Rethinking the Future
Jewellery & Watches
3 min read
“By accelerating change through innovation and collaboration, we will help to ask questions to aid generations to come,” Marie Chassot, Head of BAUME
If actions speak louder than words, BAUME has proven more than once its commitment to challenge the status quo of watchmaking and to re-imagine its academic and industry practice. To drive a collective change, BAUME has collaborated since its inception with like-minded partners and participated in a design-led global conversation around sustainable luxury.
Since January, the renowned watchmaker has partnered with Central Saint Martins, a world-renowned arts and design college, to explore innovative solutions that would reduce dependency on conventional materials and preserve the Earth’s natural resources. Central Saint Martins is the creative home of many change makers – such as Stella McCartney, Marc Jacobs, Zac Posen, M.I.A and the late Alexander McQueen. The London college nurtures a community of students, graduates, and academic staff whose work is at the forefront of innovation.
Running for 3 months, BAUME sponsors 22 Student Projects from the Material Futures MA course on various topics like retail experience, client experience, strap materials and other components materials. This collaboration allows BAUME to develop materials and technologies that sit in between craft and innovation, ultimately pushing boundaries and building new initiatives respectful towards the planet.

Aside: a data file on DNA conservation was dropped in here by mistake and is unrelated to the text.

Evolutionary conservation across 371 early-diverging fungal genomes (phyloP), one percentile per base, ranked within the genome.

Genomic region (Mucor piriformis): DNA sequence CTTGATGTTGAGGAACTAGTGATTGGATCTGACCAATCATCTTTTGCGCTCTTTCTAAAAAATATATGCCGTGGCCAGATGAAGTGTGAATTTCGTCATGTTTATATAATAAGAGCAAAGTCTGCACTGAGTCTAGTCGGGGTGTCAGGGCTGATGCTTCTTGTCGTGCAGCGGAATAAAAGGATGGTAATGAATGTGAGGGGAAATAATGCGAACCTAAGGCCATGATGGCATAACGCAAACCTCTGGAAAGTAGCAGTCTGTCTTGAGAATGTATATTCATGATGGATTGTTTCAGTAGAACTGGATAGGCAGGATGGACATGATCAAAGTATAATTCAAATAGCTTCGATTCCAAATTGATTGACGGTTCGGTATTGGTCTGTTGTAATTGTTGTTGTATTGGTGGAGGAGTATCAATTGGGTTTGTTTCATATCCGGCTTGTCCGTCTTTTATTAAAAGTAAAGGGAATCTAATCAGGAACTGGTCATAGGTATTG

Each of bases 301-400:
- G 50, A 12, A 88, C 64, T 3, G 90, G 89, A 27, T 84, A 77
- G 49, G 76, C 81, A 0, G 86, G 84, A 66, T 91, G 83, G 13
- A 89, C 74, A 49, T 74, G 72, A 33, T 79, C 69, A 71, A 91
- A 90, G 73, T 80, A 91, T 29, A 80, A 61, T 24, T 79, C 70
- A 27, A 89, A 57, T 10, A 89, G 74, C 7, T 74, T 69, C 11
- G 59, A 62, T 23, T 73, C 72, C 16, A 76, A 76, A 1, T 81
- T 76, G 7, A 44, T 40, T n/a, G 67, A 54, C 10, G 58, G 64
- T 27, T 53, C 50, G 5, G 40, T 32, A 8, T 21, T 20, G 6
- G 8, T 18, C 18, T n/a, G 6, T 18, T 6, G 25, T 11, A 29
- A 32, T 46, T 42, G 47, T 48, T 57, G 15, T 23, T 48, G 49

“As designers, it is our responsibility to look beyond the final crafting of an object but to equally consider how we can design and engineer more circular, ethical and more sustainable material and processes to better anticipate and prepare for the global challenges of the next century.” Kieren Jones, Course Leader of Material Futures MA
Metal and precious watch components are extremely durable and widely used in luxury watchmaking, but they require a high level of energy. Students are exploring the potential of working with living materials, technologies and systems such as synthetic biology.
The processes and techniques used to create the new material and final watch part will also be taken into consideration, as they should be sympathetic to both the environment and the communities who source and create them.
“We do not only want to see original material innovation, but also a sense of craftsmanship, originality in design as well as sense of quality that is evident in BAUME’s watch current materials,” explains Marie Chassot, Head of BAUME
The partnership empowers students to think differently and look at the very forefront of material innovation and science, to ultimately develop entirely new manufacturing systems and man-made materials that could be both luxurious and as durable as the conventional watch.
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